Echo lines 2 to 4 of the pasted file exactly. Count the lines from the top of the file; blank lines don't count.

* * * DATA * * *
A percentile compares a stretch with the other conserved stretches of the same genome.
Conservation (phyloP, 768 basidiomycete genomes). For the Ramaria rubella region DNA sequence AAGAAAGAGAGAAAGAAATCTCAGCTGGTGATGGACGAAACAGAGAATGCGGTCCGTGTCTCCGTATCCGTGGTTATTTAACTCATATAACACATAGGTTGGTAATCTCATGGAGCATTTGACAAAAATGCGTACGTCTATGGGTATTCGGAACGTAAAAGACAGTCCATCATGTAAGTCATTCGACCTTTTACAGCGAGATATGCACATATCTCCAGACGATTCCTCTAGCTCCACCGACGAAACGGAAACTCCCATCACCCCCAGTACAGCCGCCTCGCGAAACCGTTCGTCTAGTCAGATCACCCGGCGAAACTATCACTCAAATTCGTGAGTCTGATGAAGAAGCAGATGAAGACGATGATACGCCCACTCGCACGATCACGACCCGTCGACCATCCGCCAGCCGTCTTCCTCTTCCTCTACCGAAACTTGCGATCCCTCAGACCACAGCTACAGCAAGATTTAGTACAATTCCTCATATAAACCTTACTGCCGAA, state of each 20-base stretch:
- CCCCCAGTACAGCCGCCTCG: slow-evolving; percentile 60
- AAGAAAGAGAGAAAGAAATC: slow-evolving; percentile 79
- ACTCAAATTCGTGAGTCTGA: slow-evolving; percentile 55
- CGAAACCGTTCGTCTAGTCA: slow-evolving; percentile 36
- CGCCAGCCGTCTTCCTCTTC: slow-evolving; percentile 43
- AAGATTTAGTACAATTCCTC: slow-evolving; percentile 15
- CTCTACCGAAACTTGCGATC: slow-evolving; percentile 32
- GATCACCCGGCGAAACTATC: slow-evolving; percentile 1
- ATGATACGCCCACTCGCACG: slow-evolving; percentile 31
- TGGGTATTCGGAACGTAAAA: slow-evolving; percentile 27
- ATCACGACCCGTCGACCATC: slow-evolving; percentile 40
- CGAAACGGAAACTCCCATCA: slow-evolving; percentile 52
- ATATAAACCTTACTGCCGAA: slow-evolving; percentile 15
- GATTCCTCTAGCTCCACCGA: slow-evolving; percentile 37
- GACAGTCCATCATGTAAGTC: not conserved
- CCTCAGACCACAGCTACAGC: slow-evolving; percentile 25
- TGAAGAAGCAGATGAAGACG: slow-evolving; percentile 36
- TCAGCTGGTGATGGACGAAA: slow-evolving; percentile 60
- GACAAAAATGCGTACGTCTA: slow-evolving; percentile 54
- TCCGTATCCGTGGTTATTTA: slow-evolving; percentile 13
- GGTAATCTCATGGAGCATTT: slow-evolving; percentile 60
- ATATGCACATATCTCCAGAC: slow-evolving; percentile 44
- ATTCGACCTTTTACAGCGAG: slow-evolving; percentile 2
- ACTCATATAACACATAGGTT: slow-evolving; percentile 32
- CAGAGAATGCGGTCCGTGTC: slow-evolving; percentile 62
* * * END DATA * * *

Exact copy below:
Conservation (phyloP, 768 basidiomycete genomes). For the Ramaria rubella region DNA sequence AAGAAAGAGAGAAAGAAATCTCAGCTGGTGATGGACGAAACAGAGAATGCGGTCCGTGTCTCCGTATCCGTGGTTATTTAACTCATATAACACATAGGTTGGTAATCTCATGGAGCATTTGACAAAAATGCGTACGTCTATGGGTATTCGGAACGTAAAAGACAGTCCATCATGTAAGTCATTCGACCTTTTACAGCGAGATATGCACATATCTCCAGACGATTCCTCTAGCTCCACCGACGAAACGGAAACTCCCATCACCCCCAGTACAGCCGCCTCGCGAAACCGTTCGTCTAGTCAGATCACCCGGCGAAACTATCACTCAAATTCGTGAGTCTGATGAAGAAGCAGATGAAGACGATGATACGCCCACTCGCACGATCACGACCCGTCGACCATCCGCCAGCCGTCTTCCTCTTCCTCTACCGAAACTTGCGATCCCTCAGACCACAGCTACAGCAAGATTTAGTACAATTCCTCATATAAACCTTACTGCCGAA, state of each 20-base stretch:
- CCCCCAGTACAGCCGCCTCG: slow-evolving; percentile 60
- AAGAAAGAGAGAAAGAAATC: slow-evolving; percentile 79